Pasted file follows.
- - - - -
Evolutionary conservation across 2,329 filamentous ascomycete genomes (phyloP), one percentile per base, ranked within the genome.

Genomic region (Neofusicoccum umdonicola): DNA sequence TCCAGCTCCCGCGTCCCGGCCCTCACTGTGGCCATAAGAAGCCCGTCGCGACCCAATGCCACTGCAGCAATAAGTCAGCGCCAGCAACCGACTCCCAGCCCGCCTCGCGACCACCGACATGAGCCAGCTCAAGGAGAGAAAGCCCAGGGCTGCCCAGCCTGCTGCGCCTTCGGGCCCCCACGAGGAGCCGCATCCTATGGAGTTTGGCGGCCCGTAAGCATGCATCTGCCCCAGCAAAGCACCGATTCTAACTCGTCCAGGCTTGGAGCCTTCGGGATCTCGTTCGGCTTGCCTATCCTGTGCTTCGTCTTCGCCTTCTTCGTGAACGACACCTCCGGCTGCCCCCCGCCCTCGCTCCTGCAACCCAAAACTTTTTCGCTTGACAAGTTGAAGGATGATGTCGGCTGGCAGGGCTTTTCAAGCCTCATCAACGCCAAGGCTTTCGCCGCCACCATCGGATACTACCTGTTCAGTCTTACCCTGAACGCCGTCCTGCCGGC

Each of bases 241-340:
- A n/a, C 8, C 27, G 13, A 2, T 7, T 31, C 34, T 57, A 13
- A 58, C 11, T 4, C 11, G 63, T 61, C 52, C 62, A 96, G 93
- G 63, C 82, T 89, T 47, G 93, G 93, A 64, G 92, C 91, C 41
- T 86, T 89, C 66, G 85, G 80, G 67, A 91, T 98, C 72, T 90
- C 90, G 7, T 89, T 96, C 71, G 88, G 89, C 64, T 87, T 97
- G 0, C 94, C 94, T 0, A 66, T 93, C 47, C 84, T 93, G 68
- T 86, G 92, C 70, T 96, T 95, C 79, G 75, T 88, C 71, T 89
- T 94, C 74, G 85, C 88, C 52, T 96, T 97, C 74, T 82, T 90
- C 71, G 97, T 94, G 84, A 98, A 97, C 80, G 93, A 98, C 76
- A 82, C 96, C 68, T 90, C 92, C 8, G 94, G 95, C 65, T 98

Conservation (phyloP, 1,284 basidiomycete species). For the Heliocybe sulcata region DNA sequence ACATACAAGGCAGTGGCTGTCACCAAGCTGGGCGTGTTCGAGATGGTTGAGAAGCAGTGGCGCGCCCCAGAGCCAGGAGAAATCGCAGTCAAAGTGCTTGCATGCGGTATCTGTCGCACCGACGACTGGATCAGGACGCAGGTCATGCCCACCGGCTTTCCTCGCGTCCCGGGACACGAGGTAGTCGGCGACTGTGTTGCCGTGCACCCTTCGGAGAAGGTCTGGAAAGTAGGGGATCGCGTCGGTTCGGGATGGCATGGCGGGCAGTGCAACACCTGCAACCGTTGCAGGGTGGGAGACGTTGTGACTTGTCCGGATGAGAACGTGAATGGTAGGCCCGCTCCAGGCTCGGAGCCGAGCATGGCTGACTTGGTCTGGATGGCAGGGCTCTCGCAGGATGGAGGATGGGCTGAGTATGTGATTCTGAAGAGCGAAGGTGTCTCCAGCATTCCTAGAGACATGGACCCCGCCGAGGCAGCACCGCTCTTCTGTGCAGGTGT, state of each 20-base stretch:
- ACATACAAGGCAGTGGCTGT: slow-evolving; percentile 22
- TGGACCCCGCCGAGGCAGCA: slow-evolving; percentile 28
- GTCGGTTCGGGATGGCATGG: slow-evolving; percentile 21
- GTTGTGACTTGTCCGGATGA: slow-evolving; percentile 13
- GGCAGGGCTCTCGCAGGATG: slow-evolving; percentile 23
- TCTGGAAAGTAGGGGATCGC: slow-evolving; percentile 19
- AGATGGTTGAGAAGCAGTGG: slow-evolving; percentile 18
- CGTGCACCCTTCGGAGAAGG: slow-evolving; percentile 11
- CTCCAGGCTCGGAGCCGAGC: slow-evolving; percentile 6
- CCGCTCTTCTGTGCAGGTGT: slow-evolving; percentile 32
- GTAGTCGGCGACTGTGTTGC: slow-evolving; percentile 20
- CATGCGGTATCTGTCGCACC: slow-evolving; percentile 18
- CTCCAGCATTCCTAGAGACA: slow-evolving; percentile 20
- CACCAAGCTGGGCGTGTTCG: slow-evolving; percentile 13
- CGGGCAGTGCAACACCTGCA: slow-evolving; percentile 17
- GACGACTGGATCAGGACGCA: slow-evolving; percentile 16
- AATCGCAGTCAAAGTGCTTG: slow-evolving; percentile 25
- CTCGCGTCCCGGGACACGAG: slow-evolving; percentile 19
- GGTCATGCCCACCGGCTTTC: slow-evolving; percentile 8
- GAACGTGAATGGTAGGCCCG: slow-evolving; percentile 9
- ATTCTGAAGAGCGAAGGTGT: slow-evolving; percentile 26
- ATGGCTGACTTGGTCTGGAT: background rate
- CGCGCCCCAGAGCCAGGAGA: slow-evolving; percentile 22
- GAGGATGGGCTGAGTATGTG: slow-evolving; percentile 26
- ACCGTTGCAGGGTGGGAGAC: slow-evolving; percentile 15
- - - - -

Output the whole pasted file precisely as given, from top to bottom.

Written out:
Evolutionary conservation across 2,329 filamentous ascomycete genomes (phyloP), one percentile per base, ranked within the genome.

Genomic region (Neofusicoccum umdonicola): DNA sequence TCCAGCTCCCGCGTCCCGGCCCTCACTGTGGCCATAAGAAGCCCGTCGCGACCCAATGCCACTGCAGCAATAAGTCAGCGCCAGCAACCGACTCCCAGCCCGCCTCGCGACCACCGACATGAGCCAGCTCAAGGAGAGAAAGCCCAGGGCTGCCCAGCCTGCTGCGCCTTCGGGCCCCCACGAGGAGCCGCATCCTATGGAGTTTGGCGGCCCGTAAGCATGCATCTGCCCCAGCAAAGCACCGATTCTAACTCGTCCAGGCTTGGAGCCTTCGGGATCTCGTTCGGCTTGCCTATCCTGTGCTTCGTCTTCGCCTTCTTCGTGAACGACACCTCCGGCTGCCCCCCGCCCTCGCTCCTGCAACCCAAAACTTTTTCGCTTGACAAGTTGAAGGATGATGTCGGCTGGCAGGGCTTTTCAAGCCTCATCAACGCCAAGGCTTTCGCCGCCACCATCGGATACTACCTGTTCAGTCTTACCCTGAACGCCGTCCTGCCGGC

Each of bases 241-340:
- A n/a, C 8, C 27, G 13, A 2, T 7, T 31, C 34, T 57, A 13
- A 58, C 11, T 4, C 11, G 63, T 61, C 52, C 62, A 96, G 93
- G 63, C 82, T 89, T 47, G 93, G 93, A 64, G 92, C 91, C 41
- T 86, T 89, C 66, G 85, G 80, G 67, A 91, T 98, C 72, T 90
- C 90, G 7, T 89, T 96, C 71, G 88, G 89, C 64, T 87, T 97
- G 0, C 94, C 94, T 0, A 66, T 93, C 47, C 84, T 93, G 68
- T 86, G 92, C 70, T 96, T 95, C 79, G 75, T 88, C 71, T 89
- T 94, C 74, G 85, C 88, C 52, T 96, T 97, C 74, T 82, T 90
- C 71, G 97, T 94, G 84, A 98, A 97, C 80, G 93, A 98, C 76
- A 82, C 96, C 68, T 90, C 92, C 8, G 94, G 95, C 65, T 98

Conservation (phyloP, 1,284 basidiomycete species). For the Heliocybe sulcata region DNA sequence ACATACAAGGCAGTGGCTGTCACCAAGCTGGGCGTGTTCGAGATGGTTGAGAAGCAGTGGCGCGCCCCAGAGCCAGGAGAAATCGCAGTCAAAGTGCTTGCATGCGGTATCTGTCGCACCGACGACTGGATCAGGACGCAGGTCATGCCCACCGGCTTTCCTCGCGTCCCGGGACACGAGGTAGTCGGCGACTGTGTTGCCGTGCACCCTTCGGAGAAGGTCTGGAAAGTAGGGGATCGCGTCGGTTCGGGATGGCATGGCGGGCAGTGCAACACCTGCAACCGTTGCAGGGTGGGAGACGTTGTGACTTGTCCGGATGAGAACGTGAATGGTAGGCCCGCTCCAGGCTCGGAGCCGAGCATGGCTGACTTGGTCTGGATGGCAGGGCTCTCGCAGGATGGAGGATGGGCTGAGTATGTGATTCTGAAGAGCGAAGGTGTCTCCAGCATTCCTAGAGACATGGACCCCGCCGAGGCAGCACCGCTCTTCTGTGCAGGTGT, state of each 20-base stretch:
- ACATACAAGGCAGTGGCTGT: slow-evolving; percentile 22
- TGGACCCCGCCGAGGCAGCA: slow-evolving; percentile 28
- GTCGGTTCGGGATGGCATGG: slow-evolving; percentile 21
- GTTGTGACTTGTCCGGATGA: slow-evolving; percentile 13
- GGCAGGGCTCTCGCAGGATG: slow-evolving; percentile 23
- TCTGGAAAGTAGGGGATCGC: slow-evolving; percentile 19
- AGATGGTTGAGAAGCAGTGG: slow-evolving; percentile 18
- CGTGCACCCTTCGGAGAAGG: slow-evolving; percentile 11
- CTCCAGGCTCGGAGCCGAGC: slow-evolving; percentile 6
- CCGCTCTTCTGTGCAGGTGT: slow-evolving; percentile 32
- GTAGTCGGCGACTGTGTTGC: slow-evolving; percentile 20
- CATGCGGTATCTGTCGCACC: slow-evolving; percentile 18
- CTCCAGCATTCCTAGAGACA: slow-evolving; percentile 20
- CACCAAGCTGGGCGTGTTCG: slow-evolving; percentile 13
- CGGGCAGTGCAACACCTGCA: slow-evolving; percentile 17
- GACGACTGGATCAGGACGCA: slow-evolving; percentile 16
- AATCGCAGTCAAAGTGCTTG: slow-evolving; percentile 25
- CTCGCGTCCCGGGACACGAG: slow-evolving; percentile 19
- GGTCATGCCCACCGGCTTTC: slow-evolving; percentile 8
- GAACGTGAATGGTAGGCCCG: slow-evolving; percentile 9
- ATTCTGAAGAGCGAAGGTGT: slow-evolving; percentile 26
- ATGGCTGACTTGGTCTGGAT: background rate
- CGCGCCCCAGAGCCAGGAGA: slow-evolving; percentile 22
- GAGGATGGGCTGAGTATGTG: slow-evolving; percentile 26
- ACCGTTGCAGGGTGGGAGAC: slow-evolving; percentile 15